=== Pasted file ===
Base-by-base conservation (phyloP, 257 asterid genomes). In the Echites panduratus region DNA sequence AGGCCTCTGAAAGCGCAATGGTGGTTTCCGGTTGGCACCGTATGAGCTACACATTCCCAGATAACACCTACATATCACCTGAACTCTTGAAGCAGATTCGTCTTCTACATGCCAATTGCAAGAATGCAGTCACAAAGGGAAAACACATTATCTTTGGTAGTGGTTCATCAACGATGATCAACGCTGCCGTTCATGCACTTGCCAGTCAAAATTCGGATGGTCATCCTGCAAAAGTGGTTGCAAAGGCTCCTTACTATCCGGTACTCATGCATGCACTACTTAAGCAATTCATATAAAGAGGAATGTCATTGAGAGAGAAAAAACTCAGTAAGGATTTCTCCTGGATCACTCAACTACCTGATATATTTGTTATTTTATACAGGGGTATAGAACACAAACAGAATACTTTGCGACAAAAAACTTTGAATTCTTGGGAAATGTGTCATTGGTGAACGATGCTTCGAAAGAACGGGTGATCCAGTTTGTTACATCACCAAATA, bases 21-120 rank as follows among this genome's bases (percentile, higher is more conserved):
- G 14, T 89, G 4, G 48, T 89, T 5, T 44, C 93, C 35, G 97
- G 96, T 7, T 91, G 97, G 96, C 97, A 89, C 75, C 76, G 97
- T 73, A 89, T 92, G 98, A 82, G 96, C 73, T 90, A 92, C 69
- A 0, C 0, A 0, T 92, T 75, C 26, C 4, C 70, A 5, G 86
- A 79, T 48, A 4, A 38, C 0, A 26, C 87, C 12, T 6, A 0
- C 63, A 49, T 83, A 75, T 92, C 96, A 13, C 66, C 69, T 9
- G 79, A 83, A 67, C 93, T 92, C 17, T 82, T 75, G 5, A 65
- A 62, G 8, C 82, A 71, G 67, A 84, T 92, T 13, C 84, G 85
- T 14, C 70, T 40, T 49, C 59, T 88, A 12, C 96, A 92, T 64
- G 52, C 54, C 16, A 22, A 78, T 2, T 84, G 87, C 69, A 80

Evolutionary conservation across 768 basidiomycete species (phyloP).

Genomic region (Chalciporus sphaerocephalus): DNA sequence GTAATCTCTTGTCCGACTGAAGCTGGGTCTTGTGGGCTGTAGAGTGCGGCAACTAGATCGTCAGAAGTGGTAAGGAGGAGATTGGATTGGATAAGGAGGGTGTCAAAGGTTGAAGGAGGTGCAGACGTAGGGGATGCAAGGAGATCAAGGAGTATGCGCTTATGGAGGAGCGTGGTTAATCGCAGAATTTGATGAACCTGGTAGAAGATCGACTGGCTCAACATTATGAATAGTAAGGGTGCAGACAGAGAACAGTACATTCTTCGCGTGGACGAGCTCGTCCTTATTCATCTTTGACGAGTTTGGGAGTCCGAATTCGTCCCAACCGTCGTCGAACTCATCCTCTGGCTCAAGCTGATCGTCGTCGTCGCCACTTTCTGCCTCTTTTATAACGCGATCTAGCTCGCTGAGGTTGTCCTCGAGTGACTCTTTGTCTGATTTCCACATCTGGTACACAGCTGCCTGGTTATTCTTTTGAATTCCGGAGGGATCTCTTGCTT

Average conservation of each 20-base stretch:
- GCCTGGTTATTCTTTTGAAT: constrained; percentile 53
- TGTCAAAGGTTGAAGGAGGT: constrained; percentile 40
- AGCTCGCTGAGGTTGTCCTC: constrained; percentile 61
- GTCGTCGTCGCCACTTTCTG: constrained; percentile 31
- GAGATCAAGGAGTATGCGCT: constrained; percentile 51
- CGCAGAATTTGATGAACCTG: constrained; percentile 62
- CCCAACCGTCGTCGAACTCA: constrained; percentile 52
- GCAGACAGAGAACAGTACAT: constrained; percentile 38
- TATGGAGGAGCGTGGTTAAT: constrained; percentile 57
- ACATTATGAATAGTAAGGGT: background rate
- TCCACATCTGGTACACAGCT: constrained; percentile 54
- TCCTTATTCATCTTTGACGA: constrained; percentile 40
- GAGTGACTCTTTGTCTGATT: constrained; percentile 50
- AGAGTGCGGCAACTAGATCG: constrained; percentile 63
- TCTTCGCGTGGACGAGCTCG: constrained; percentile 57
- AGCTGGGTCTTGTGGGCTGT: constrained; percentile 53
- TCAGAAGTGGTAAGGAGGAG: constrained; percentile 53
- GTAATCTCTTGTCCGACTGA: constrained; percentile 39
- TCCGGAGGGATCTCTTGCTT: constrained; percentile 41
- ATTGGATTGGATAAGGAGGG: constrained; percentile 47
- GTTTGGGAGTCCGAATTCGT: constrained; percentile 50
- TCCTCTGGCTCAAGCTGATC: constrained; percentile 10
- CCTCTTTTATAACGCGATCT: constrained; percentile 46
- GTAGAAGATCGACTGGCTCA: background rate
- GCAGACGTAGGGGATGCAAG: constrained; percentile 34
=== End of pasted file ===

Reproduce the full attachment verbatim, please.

Base-by-base conservation (phyloP, 257 asterid genomes). In the Echites panduratus region DNA sequence AGGCCTCTGAAAGCGCAATGGTGGTTTCCGGTTGGCACCGTATGAGCTACACATTCCCAGATAACACCTACATATCACCTGAACTCTTGAAGCAGATTCGTCTTCTACATGCCAATTGCAAGAATGCAGTCACAAAGGGAAAACACATTATCTTTGGTAGTGGTTCATCAACGATGATCAACGCTGCCGTTCATGCACTTGCCAGTCAAAATTCGGATGGTCATCCTGCAAAAGTGGTTGCAAAGGCTCCTTACTATCCGGTACTCATGCATGCACTACTTAAGCAATTCATATAAAGAGGAATGTCATTGAGAGAGAAAAAACTCAGTAAGGATTTCTCCTGGATCACTCAACTACCTGATATATTTGTTATTTTATACAGGGGTATAGAACACAAACAGAATACTTTGCGACAAAAAACTTTGAATTCTTGGGAAATGTGTCATTGGTGAACGATGCTTCGAAAGAACGGGTGATCCAGTTTGTTACATCACCAAATA, bases 21-120 rank as follows among this genome's bases (percentile, higher is more conserved):
- G 14, T 89, G 4, G 48, T 89, T 5, T 44, C 93, C 35, G 97
- G 96, T 7, T 91, G 97, G 96, C 97, A 89, C 75, C 76, G 97
- T 73, A 89, T 92, G 98, A 82, G 96, C 73, T 90, A 92, C 69
- A 0, C 0, A 0, T 92, T 75, C 26, C 4, C 70, A 5, G 86
- A 79, T 48, A 4, A 38, C 0, A 26, C 87, C 12, T 6, A 0
- C 63, A 49, T 83, A 75, T 92, C 96, A 13, C 66, C 69, T 9
- G 79, A 83, A 67, C 93, T 92, C 17, T 82, T 75, G 5, A 65
- A 62, G 8, C 82, A 71, G 67, A 84, T 92, T 13, C 84, G 85
- T 14, C 70, T 40, T 49, C 59, T 88, A 12, C 96, A 92, T 64
- G 52, C 54, C 16, A 22, A 78, T 2, T 84, G 87, C 69, A 80

Evolutionary conservation across 768 basidiomycete species (phyloP).

Genomic region (Chalciporus sphaerocephalus): DNA sequence GTAATCTCTTGTCCGACTGAAGCTGGGTCTTGTGGGCTGTAGAGTGCGGCAACTAGATCGTCAGAAGTGGTAAGGAGGAGATTGGATTGGATAAGGAGGGTGTCAAAGGTTGAAGGAGGTGCAGACGTAGGGGATGCAAGGAGATCAAGGAGTATGCGCTTATGGAGGAGCGTGGTTAATCGCAGAATTTGATGAACCTGGTAGAAGATCGACTGGCTCAACATTATGAATAGTAAGGGTGCAGACAGAGAACAGTACATTCTTCGCGTGGACGAGCTCGTCCTTATTCATCTTTGACGAGTTTGGGAGTCCGAATTCGTCCCAACCGTCGTCGAACTCATCCTCTGGCTCAAGCTGATCGTCGTCGTCGCCACTTTCTGCCTCTTTTATAACGCGATCTAGCTCGCTGAGGTTGTCCTCGAGTGACTCTTTGTCTGATTTCCACATCTGGTACACAGCTGCCTGGTTATTCTTTTGAATTCCGGAGGGATCTCTTGCTT

Average conservation of each 20-base stretch:
- GCCTGGTTATTCTTTTGAAT: constrained; percentile 53
- TGTCAAAGGTTGAAGGAGGT: constrained; percentile 40
- AGCTCGCTGAGGTTGTCCTC: constrained; percentile 61
- GTCGTCGTCGCCACTTTCTG: constrained; percentile 31
- GAGATCAAGGAGTATGCGCT: constrained; percentile 51
- CGCAGAATTTGATGAACCTG: constrained; percentile 62
- CCCAACCGTCGTCGAACTCA: constrained; percentile 52
- GCAGACAGAGAACAGTACAT: constrained; percentile 38
- TATGGAGGAGCGTGGTTAAT: constrained; percentile 57
- ACATTATGAATAGTAAGGGT: background rate
- TCCACATCTGGTACACAGCT: constrained; percentile 54
- TCCTTATTCATCTTTGACGA: constrained; percentile 40
- GAGTGACTCTTTGTCTGATT: constrained; percentile 50
- AGAGTGCGGCAACTAGATCG: constrained; percentile 63
- TCTTCGCGTGGACGAGCTCG: constrained; percentile 57
- AGCTGGGTCTTGTGGGCTGT: constrained; percentile 53
- TCAGAAGTGGTAAGGAGGAG: constrained; percentile 53
- GTAATCTCTTGTCCGACTGA: constrained; percentile 39
- TCCGGAGGGATCTCTTGCTT: constrained; percentile 41
- ATTGGATTGGATAAGGAGGG: constrained; percentile 47
- GTTTGGGAGTCCGAATTCGT: constrained; percentile 50
- TCCTCTGGCTCAAGCTGATC: constrained; percentile 10
- CCTCTTTTATAACGCGATCT: constrained; percentile 46
- GTAGAAGATCGACTGGCTCA: background rate
- GCAGACGTAGGGGATGCAAG: constrained; percentile 34